Chouf District

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Chouf District
جبل الشوف
District
Chouf Mountains
Chouf Mountains
Location in Lebanon
Location in Lebanon
Coordinates: 33°41′44″N 35°34′45″E / 33.695548°N 35.579202°E / 33.695548; 35.579202Coordinates: 33°41′44″N 35°34′45″E / 33.695548°N 35.579202°E / 33.695548; 35.579202
Country  Lebanon
Governorate Mount Lebanon Governorate
Capital Beiteddine
Area
 • Land 191 sq mi (495 km2)
Time zone EET (UTC+2)
 • Summer (DST) EEST (UTC+3)

Chouf (also spelled Shouf, Shuf or Chuf, in Arabic: جبل الشوف‎‎ Jebel ash-Shouf) is a historic region of Lebanon, as well as an administrative district in the governorate (mohafazat) of Mount Lebanon.

Geography[edit]

Located south-east of Beirut, the region comprises a narrow coastal strip notable for the Christian town of Damour, and the valleys and mountains of the western slopes of Jabal Barouk, the name of the local Mount Lebanon massif, on which the largest forest of Cedars of Lebanon is found.

History[edit]

Remains of a palace in Baadarâne, Shouf, Lebanon

The Emirs of Lebanon used to have their residence in Chouf, most notably Bachir Chehab II, who built the magnificent palace of Beiteddine during the first half of the 19th century. Another historical town, just facing Beiteddine, is Deir al Qamar (the monastery of the Moon).

Chouf is the heartland of the Lebanese Druze community, with Druze leader Walid Jumblatt residing at the Jumblatt palace in the town of Moukhtara. Several violent clashes have occurred between Druze and Christians, as in 1848, 1860 and most recently 1983-1984, during the Lebanese Civil War (Mountain War, Arabic: Harb el-Jabal). This saw the Progressive Socialist Party (PSP), a traditionally Druze oriented party, beat the Lebanese Forces (LF), comprising Maronite Christians. Reconciliation between the Druze and Christian communities came to fruition on August 8, 2001, when the Maronite Patriarch of Antioch, Cardinal Mar Nasrallah Boutros Sfeir made a historic visit to the Chouf and met with the Druze and Chouf leader, Walid Jumblatt.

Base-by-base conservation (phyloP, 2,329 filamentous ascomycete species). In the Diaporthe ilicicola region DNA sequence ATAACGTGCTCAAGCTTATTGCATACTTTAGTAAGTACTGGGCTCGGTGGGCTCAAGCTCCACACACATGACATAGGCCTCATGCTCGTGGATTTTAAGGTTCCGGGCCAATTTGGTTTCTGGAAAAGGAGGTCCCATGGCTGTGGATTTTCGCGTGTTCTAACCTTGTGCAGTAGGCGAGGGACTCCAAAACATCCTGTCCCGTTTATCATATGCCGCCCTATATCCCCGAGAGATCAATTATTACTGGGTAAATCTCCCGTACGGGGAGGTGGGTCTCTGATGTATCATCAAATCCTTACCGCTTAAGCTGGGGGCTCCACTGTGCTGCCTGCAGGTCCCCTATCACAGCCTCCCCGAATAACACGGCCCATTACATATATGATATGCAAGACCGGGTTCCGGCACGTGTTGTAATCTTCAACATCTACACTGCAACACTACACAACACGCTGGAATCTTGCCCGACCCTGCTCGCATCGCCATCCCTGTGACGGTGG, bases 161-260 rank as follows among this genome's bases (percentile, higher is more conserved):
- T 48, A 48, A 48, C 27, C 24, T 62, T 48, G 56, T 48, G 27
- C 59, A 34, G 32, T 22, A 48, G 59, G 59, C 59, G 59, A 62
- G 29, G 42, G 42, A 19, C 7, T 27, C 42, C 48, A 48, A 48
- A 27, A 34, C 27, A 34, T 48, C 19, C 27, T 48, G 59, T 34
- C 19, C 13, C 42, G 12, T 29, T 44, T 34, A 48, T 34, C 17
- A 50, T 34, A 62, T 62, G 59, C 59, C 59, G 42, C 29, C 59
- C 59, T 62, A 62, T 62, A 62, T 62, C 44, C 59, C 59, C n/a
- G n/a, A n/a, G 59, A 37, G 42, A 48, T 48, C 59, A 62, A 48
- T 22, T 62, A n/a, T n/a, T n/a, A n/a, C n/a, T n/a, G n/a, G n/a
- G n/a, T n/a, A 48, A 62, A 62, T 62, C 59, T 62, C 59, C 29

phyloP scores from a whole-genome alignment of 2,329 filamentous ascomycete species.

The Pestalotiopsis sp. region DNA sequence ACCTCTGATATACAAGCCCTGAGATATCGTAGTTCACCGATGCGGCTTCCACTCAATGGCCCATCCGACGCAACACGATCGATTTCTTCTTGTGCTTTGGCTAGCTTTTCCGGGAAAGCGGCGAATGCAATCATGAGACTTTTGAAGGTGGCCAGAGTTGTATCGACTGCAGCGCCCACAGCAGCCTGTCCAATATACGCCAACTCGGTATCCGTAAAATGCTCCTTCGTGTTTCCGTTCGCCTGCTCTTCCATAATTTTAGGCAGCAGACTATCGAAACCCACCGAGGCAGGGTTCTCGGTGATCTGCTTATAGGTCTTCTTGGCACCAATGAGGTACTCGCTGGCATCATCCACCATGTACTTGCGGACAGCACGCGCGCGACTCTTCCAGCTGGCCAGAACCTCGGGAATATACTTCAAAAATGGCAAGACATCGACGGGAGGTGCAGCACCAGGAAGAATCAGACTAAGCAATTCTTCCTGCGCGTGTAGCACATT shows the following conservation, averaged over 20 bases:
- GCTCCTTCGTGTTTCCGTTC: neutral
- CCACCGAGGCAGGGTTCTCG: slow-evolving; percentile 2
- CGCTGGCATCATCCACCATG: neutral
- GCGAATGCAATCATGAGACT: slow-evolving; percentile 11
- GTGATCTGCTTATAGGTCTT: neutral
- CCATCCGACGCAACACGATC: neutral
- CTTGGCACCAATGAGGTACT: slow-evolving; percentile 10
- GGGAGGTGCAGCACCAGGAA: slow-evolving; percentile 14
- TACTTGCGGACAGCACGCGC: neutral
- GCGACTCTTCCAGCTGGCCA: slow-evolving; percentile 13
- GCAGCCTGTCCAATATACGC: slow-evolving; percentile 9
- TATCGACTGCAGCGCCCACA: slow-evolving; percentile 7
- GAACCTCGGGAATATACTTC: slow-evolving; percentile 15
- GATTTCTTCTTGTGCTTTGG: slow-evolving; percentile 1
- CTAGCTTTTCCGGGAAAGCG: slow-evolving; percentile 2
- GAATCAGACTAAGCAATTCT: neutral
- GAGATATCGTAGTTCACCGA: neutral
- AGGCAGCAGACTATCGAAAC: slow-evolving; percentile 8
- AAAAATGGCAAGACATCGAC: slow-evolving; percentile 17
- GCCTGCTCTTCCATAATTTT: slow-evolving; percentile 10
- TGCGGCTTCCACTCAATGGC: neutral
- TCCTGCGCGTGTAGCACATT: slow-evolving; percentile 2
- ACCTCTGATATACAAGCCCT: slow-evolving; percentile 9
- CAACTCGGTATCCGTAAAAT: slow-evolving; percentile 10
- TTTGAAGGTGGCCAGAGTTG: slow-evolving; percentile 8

The Chouf is one of the best-preserved Lebanese districts and its nature has been generally spared from the intense building of neighboring Metn and Kesrouan.

Demographics[edit]

Despite the historical feuds between Christian Maronites and Druze, the Chouf district is still one of the most religiously diverse regions in Lebanon. Currently the region hosts equal proportions of Druze, Sunni Muslims, and Christians (Maronite and Greek Catholic) populations with each sect making up roughly 33% of the population.

Cities and towns[edit]